The town is full of German heritage and continues to be a German Oasis in the west. By Don Heinrich Tolzmann
“If you are looking for a place to spend the rest of your life in a town, which is almost completely German; where you will find all the amenities of life; and where there is an enjoyable, pleasant and sociable lifestyle, then you couldn’t find a better place than New Ulm.” So wrote J.H. Strasser in his history of the town: New Ulm in Wort und Bild (1892).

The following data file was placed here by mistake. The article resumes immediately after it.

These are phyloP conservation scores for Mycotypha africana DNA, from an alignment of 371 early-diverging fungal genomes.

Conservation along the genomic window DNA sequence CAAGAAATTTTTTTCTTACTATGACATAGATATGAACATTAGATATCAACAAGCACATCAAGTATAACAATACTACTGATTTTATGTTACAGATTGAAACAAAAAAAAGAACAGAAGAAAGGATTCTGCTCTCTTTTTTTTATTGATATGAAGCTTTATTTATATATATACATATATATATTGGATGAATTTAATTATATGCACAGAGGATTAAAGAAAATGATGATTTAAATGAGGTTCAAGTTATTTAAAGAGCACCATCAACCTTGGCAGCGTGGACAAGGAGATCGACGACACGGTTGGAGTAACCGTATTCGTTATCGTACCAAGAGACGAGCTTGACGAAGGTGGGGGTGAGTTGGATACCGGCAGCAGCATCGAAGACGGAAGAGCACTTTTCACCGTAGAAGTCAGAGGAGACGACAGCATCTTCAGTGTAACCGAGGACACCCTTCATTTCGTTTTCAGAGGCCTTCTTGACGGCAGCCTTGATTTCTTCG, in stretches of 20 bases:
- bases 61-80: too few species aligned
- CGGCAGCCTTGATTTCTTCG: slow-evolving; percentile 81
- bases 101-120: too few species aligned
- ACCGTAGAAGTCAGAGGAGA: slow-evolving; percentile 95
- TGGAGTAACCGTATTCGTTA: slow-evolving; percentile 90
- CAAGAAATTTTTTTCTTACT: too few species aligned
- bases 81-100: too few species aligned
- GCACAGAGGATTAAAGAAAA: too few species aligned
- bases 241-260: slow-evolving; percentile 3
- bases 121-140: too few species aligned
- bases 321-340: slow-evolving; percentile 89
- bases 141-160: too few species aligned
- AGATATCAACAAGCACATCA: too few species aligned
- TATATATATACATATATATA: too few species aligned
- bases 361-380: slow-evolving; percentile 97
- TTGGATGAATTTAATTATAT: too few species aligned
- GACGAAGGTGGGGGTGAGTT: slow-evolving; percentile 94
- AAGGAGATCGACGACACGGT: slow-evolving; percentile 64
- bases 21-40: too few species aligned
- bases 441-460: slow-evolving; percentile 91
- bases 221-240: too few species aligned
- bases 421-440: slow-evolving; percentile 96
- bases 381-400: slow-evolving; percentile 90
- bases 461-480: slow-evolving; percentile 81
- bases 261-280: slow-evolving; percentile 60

A recent visitor’s guide to New Ulm notes that the German heritage “is evident in the architecture, and especially in the neatness and care visible in the trim yards and well-kept houses and store fronts”. Due to plans of its founders, “it has a precise layout of streets and parks, which provide a variety of recreational opportunities”.
Located in Brown County in southwest Minnesota, New Ulm was founded in 1854 by the Chicago Landverein, and its members were followed by those of another German-American settlement society, the Turner Settlement Society of Cincinnati. More immigrants came from Germany, as well as German-Bohemians from Austria-Hungary.